On July 26, 2012, President Obama signed an executive order backing a controversial campaign to regulate schools’ disciplinary actions so members of racial and ethnic groups are penalized at equal rates, regardless of their behavior. 

The order, entitled “White House Initiative on Educational Excellence,” says, “African Americans lack equal access to highly effective teachers and principals, safe schools, and challenging college-preparatory classes, and they disproportionately experience school discipline.”

The order also establishes a panel whose role will be to ensure, “a positive school climate that does not rely on methods that result in disparate use of disciplinary tools.” 

It’s modeled after the state of Maryland’s new policy, which, according to a recent report in The Washington Post, requires “the state’s 24 school systems track data to ensure that minority and special education students are not unduly affected by suspensions, expulsions and other disciplinary measures.” It further states, “Disparities would have to be reduced within a year and eliminated within three years.” 

It’s important to note that neither the executive order nor the Maryland mandate make mention of a disparity of behavioral actions. They only mention a disparity of punishment.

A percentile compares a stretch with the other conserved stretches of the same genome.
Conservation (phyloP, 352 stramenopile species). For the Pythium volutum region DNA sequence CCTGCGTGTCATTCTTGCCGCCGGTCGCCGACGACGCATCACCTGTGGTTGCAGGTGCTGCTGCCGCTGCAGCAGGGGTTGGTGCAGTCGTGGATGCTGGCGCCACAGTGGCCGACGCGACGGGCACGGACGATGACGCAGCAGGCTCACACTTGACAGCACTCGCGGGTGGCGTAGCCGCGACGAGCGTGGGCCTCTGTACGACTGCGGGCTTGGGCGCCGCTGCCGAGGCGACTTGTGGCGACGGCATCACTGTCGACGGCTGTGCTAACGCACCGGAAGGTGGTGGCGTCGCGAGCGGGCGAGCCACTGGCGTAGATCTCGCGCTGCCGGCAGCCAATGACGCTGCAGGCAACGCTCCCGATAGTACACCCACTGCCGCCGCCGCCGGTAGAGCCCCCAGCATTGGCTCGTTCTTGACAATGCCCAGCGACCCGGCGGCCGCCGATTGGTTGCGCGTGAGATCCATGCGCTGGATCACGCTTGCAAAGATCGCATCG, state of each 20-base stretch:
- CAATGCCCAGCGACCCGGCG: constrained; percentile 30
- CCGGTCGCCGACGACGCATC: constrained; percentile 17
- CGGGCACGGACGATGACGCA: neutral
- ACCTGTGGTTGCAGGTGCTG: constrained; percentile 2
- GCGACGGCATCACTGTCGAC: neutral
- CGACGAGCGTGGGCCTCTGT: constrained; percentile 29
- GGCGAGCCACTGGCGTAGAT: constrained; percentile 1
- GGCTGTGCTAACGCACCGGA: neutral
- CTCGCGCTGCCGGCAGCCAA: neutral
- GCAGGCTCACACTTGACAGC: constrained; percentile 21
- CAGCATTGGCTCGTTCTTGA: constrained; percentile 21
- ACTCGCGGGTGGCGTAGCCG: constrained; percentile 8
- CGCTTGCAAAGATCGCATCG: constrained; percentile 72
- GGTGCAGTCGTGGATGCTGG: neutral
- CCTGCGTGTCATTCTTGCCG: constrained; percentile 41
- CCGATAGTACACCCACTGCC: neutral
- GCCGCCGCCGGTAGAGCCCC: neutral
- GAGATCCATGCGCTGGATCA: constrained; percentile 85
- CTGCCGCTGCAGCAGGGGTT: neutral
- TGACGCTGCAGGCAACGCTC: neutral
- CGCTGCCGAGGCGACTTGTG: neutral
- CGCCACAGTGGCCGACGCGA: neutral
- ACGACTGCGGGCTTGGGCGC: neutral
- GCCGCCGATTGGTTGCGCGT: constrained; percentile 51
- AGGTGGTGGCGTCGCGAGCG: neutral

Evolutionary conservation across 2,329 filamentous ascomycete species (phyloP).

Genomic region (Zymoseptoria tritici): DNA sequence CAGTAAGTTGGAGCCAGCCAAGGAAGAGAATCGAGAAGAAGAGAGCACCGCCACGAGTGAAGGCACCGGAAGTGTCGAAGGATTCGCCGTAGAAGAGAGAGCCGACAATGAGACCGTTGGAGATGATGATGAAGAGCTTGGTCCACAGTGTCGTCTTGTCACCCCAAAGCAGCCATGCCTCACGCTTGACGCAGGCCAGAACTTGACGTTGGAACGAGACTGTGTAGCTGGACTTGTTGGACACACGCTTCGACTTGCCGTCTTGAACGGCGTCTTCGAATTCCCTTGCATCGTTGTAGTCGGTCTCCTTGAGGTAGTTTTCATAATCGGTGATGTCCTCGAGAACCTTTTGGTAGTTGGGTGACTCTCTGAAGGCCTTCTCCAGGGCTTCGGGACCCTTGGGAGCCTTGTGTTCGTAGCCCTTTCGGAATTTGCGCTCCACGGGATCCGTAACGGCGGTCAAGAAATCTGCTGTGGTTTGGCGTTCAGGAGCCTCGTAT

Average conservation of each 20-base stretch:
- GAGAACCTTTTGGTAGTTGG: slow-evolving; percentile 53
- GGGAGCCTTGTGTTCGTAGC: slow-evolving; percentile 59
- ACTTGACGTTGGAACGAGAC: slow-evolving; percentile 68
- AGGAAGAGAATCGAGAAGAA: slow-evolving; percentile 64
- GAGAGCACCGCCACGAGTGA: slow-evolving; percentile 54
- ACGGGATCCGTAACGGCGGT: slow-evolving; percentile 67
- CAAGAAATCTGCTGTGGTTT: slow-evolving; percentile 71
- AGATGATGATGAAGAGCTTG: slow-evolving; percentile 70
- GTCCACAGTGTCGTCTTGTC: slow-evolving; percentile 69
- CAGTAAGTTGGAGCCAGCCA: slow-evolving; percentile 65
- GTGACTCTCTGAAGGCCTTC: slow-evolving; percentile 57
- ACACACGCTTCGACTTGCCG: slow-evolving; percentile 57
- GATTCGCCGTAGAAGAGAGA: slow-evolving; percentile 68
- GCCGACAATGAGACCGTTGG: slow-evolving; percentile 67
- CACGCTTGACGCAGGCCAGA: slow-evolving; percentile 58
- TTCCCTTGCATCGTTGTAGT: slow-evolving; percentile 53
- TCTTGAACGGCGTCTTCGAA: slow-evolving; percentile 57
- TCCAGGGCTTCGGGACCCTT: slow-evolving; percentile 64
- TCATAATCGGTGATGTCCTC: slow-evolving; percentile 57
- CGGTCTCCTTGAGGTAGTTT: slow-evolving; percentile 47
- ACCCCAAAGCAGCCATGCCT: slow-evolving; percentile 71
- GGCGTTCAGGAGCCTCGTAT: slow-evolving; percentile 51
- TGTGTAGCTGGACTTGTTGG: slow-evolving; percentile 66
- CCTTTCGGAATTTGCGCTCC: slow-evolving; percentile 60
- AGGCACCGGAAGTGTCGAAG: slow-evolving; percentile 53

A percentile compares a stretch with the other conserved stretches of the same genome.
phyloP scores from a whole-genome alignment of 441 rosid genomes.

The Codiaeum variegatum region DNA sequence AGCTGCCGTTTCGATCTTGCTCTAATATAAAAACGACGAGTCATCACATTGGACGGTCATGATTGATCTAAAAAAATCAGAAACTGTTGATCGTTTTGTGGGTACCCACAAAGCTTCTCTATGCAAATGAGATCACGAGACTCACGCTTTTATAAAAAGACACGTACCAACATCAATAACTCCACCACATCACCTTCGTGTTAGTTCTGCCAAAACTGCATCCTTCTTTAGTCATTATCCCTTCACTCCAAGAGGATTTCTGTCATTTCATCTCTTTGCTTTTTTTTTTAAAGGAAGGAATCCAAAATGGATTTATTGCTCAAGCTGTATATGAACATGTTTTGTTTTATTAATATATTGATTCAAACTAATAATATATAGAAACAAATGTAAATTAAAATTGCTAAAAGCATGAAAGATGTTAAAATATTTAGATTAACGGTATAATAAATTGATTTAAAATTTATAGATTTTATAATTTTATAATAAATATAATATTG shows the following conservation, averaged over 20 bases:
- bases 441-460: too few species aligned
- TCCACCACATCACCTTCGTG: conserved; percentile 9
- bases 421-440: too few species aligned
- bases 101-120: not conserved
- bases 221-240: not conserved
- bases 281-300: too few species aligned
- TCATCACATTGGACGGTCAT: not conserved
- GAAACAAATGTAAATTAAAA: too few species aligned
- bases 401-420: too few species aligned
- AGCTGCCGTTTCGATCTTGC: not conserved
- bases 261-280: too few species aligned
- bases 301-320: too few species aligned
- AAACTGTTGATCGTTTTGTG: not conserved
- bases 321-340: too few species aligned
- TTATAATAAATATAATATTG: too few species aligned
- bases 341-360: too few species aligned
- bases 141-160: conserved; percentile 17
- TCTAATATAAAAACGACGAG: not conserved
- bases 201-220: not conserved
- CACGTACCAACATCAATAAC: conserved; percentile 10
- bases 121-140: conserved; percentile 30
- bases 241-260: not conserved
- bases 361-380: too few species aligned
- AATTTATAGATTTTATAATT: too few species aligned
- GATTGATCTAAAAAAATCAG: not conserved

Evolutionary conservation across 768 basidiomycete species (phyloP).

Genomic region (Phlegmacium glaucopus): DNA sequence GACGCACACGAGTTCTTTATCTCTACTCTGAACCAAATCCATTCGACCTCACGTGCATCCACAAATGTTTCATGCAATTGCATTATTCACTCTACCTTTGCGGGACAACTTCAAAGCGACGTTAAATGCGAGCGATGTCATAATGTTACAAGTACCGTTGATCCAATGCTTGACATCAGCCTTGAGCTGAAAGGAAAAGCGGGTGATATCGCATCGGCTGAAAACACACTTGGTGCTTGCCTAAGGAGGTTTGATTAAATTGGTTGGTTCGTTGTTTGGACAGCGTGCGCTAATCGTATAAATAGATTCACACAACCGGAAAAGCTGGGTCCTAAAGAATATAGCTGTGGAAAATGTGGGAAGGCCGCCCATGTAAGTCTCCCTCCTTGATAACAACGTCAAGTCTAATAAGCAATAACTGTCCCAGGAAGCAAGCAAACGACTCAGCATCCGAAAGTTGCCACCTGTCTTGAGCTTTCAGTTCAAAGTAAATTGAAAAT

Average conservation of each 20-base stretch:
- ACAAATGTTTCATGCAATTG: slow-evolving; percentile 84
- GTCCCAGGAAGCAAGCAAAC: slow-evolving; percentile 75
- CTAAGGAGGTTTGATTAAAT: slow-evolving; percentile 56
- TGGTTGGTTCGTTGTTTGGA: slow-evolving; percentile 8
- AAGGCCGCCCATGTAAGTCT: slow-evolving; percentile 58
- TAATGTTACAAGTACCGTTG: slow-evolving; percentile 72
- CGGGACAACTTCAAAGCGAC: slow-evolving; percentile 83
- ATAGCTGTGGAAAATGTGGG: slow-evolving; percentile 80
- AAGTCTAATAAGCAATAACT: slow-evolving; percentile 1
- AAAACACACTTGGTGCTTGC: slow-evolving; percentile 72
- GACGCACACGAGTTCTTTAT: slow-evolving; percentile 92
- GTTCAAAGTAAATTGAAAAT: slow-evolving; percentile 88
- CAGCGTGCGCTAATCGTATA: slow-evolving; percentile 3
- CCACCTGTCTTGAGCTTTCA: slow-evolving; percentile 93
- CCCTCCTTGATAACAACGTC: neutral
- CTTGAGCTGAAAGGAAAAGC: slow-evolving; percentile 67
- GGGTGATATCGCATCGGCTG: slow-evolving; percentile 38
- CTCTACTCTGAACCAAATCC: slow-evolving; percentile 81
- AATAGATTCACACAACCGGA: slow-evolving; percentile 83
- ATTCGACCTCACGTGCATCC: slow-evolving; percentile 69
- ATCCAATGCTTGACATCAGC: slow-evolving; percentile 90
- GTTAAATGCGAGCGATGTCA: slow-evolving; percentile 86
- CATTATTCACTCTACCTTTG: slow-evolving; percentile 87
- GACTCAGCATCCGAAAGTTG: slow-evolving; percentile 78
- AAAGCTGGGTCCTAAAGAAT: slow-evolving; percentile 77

Basically, both say punishment levied against any minority or ethnic groups must be equal to that of their majority counterparts – regardless of the violation committed or the frequency upon which either group exhibits behavior that requires punishment. 

Again, the order says, “….they disproportionately experience school discipline.” 

My question is disproportionate to what? 

Current statistics show seven out of 10 African-American children are born out of wedlock. Compare that to three out of 10 Caucasian children born out of wedlock. 

Should we make a law that says Caucasian couples are now required to have children out of wedlock in order to make it more proportionate? 

A 2008 report showed one in 11 African-Americans were incarcerated or on parole or probation versus one in 45 Caucasians. 

Should we start incarcerating Caucasians at a greater rate to narrow the gap? 

Both of those questions are ridiculous, as are the mandates by Maryland and the executive order by the president. 

This philosophy is akin to a man stopping a clock in order to save time. 

The state of Maryland, and President Obama, would be much better served to focus their efforts on actually trying to fix the problem. 

Instead of legislating proportionate levels of punishment why not first try making the behaviors exhibited more proportionate? 

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